Last week saw the six month anniversary of my very for photo shoot working with a model. I have been somewhat lax in creating posts for each shoot, so I thought it would be fun to include some images from each of the shoots since the last one I blogged about so you can see if I’ve made any progress. I do hope to catch up with a post about each shoot with more photographs, but for now here’s one from each. Hope you like the images.

Pooley Bridge, Ullswater with Bryher.

Bryher
Bryher

Mooching about Manchester’s the Northern Quarter with Harley.

Harley Monster
Harley Monster

Spiers Old School with Sarah

Sarah Green
Sarah Green

Quarry Bank Mill with Ella

Ella Kehoe
Ella Kehoe

Home shoot with Vivian Blue

Vivian Blue
Vivian Blue

Out on location with story teller Amber

Amber Castle
Amber Castle

Fun studio shoot with Becky

Becky Kvittems
Becky Kvittems

Second shoot with Sinopa Rin, this time in Scotland

Sinopa Rin
Sinopa Rin

Trip to Largs with Katarina

Katarina Marie Mannequin
Katarina Marie Mannequin

In the woods with Meg Sarah

Meg Sarah
Meg Sarah

In the park with Louise

Louise Pierced
Louise Pierced

Pretty portraits with Enna Victoria

Enna Victoria
Enna Victoria

Back to the studio with Sinopa Rin

Sinopa Rin
Sinopa Rin

Freshfields with Lydia

Lydia Lawton
Lydia Lawton

Autumn shoot with Kes

Yes Wild
Kes Wild

On location with Leanne

Leanne
Leanne

Dance shoot with Amy

Amy Stout
Amy Stout

Rainy day indoors with Lucifera

Lucifer
Lucifer

The most beautiful of all the models I’ve worked with, my rock.

My Rock
My Rock

Fun studio shoot with Beau

Beau Divine
Beau Divine

Which brings us right up to date. My shoot with Beau was last week, and is pretty much exactly six months since my first shoot.

I have noticed the change within myself. The stuttering, nervous wreck, too afraid to shake the model’s hand is gone. I’m back. Me. The man I was a few years ago. I’ve also noticed an improvement in my photography. I feel I’ve learned more in these six months shooting with models than I have in six years of watching tutorials on YouTube or reading how-to blog posts. There really is no substitute for experience.

Can you see an improvement? I know I have much to work on, but I feel that my photography is heading in the right direction, and I’m thrilled with it.

If you like my images I would love to hear from you. Please feel free to write a comment.

Danny.

Taking action

For a while now I’ve wanted to take more portraits. Regular readers of my blog will of course notice that most portraits I post are self-portraits. Whilst this is ok to practice lighting techniques this way it is rather limiting for me, and dull for you to say the least. I’ve been considering joining one of these collaboration websites where photographers, models, make-up artists, and the like can get together to produce images. Whilst careful consideration is never a bad thing, it never actually helps you achieve anything. For achievement, action is required.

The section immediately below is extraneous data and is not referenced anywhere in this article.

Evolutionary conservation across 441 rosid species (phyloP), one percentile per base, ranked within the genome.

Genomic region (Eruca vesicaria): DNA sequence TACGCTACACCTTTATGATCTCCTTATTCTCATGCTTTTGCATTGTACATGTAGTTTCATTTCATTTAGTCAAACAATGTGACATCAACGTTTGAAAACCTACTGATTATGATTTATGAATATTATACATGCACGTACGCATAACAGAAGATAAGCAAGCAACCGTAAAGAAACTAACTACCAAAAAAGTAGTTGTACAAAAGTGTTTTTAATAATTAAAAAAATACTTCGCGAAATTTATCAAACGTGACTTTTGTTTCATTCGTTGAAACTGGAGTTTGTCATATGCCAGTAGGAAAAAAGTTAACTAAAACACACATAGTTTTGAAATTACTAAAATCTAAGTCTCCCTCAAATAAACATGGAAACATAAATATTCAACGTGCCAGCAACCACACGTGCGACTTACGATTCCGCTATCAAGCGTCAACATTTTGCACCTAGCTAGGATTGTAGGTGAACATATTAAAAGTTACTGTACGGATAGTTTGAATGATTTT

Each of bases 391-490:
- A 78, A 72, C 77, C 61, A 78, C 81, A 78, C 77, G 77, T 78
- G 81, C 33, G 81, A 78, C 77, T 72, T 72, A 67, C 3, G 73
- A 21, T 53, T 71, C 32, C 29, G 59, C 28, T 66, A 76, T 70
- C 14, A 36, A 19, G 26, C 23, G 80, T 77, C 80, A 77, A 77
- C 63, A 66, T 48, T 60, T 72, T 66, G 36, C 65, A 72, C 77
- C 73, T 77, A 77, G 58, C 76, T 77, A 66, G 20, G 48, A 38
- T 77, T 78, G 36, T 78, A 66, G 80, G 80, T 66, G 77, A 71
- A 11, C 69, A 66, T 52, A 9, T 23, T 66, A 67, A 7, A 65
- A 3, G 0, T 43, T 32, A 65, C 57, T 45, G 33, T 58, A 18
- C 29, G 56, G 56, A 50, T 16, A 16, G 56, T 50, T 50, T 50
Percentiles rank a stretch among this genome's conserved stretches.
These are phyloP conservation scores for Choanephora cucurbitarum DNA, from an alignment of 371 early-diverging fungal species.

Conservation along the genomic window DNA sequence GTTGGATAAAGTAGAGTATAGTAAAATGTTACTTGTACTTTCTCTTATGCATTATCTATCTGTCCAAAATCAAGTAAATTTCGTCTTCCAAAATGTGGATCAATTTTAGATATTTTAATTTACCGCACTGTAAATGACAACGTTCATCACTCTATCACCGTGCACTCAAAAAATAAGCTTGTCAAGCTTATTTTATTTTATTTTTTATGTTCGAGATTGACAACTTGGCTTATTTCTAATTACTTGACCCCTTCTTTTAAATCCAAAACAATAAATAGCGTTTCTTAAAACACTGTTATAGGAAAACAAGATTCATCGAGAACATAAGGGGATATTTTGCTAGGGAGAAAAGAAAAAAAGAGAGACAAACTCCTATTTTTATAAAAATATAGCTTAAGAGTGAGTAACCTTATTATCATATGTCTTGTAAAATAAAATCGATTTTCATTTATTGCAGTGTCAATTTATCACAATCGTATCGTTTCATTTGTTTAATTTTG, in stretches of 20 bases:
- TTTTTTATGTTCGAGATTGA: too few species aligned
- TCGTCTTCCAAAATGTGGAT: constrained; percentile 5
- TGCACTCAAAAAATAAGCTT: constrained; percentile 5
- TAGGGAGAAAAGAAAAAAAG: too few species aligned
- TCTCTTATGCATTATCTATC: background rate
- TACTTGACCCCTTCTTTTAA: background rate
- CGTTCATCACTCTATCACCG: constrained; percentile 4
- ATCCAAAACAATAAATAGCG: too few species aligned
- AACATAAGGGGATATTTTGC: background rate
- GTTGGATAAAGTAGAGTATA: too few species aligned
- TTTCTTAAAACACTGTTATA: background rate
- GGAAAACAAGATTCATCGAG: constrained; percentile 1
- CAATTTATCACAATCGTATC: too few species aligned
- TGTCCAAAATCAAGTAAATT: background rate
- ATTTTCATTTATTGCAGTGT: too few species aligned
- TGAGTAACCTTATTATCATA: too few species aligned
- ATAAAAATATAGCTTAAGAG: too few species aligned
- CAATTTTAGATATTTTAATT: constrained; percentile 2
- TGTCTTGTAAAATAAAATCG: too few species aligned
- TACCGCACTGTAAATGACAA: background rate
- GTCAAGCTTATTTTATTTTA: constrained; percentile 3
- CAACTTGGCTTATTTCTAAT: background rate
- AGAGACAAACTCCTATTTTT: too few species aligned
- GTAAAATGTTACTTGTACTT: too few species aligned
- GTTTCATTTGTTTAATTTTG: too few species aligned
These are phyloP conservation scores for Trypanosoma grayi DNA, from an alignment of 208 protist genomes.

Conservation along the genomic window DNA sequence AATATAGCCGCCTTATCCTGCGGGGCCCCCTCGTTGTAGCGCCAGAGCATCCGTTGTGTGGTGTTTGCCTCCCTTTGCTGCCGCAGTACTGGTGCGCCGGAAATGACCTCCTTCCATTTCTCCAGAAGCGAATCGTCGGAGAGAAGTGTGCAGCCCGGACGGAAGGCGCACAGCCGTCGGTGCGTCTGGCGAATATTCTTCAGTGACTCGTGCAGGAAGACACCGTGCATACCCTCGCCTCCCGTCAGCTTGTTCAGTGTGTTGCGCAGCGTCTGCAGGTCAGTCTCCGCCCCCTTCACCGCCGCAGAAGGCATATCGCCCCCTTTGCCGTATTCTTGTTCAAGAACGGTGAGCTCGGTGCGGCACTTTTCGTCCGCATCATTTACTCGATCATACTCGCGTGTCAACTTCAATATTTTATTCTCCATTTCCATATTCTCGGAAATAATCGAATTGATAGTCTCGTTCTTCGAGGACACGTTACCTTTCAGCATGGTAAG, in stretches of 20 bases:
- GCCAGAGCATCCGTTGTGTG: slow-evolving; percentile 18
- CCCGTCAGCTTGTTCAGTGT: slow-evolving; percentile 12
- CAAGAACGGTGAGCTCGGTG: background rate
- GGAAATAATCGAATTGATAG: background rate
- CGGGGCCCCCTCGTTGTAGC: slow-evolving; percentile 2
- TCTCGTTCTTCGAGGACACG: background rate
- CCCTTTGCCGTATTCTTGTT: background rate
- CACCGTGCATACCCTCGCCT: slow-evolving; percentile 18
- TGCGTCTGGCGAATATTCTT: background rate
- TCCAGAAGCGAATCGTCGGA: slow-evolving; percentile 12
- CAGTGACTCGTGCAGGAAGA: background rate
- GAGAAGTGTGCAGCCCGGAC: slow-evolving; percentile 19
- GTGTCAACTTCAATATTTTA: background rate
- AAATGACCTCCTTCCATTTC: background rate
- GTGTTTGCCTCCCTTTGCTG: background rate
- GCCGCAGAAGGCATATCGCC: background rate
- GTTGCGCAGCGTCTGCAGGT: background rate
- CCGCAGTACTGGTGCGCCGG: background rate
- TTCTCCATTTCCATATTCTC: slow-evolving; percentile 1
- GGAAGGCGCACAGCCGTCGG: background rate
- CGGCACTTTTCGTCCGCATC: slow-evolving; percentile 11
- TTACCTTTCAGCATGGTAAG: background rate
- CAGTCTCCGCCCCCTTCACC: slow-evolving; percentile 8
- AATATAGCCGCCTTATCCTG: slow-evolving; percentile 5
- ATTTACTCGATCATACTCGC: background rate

Rather than sit around and wait for opportunity to come looking for me, I joined PurplePort. This was the start. I took a couple of days to get to know the site, and how the groups and casting calls work. Deciding that the best action to get me started would be some time with a professional model; somebody with experience who knows the score and can show me the ropes. Fortunately for me, a very talented and beautiful model, Sinopa Rin is touring my local area, and will be having some time at a nearby studio. We got in touch and I’ve booked some time with Sinopa at the studio. I’m absolutely thrilled by this. Sinopa is not only a tremendous model, but also has experience on the other side of the camera. She’s offered to help me out with lighting and how to direct a model, getting good poses, and image selection. This is going to help me enormously.

I can’t expect that any of the photographs I take will be up to the standard of some of her work with other photographers, in fact I know they won’t be, but to have all that experience and knowledge available to me is just far too good an opportunity to pass up. The shoot will take place some time next month.

This isn’t where my story of action and PurplePort ends however. I have a month to wait until the planned shoot. Perhaps I could get some practice in. What, I wonder, are the chances of another amazing model crossing my path like this by chance? Slim. More action required. I found the account of a beginner part time model who lives in the same city, and was looking for some decent photographs to boost her portfolio. She wants photographs, I want to get more practice at taking them. A perfect opportunity. I took action and sent her a message, introducing myself and suggesting that we could help each other. The basic gist being that he stands in front of my camera and I press the shutter button. She gets the pictures she needs for her portfolio, and I get practice and experience directing a model and actually taking the photos. I was delighted beyond belief when she agreed. We are yet to arrange a specific date and location, but soon I will get the chance to take some portraits and you, dear reader, won’t have to suffer another self-portrait.

Action produces results. If there is something you have always wanted to do, then take action and start doing it.

In the meantime here is, yes you guessed it, another self-portrait.

Mmmmmmwah!

Mmmmmmmwah!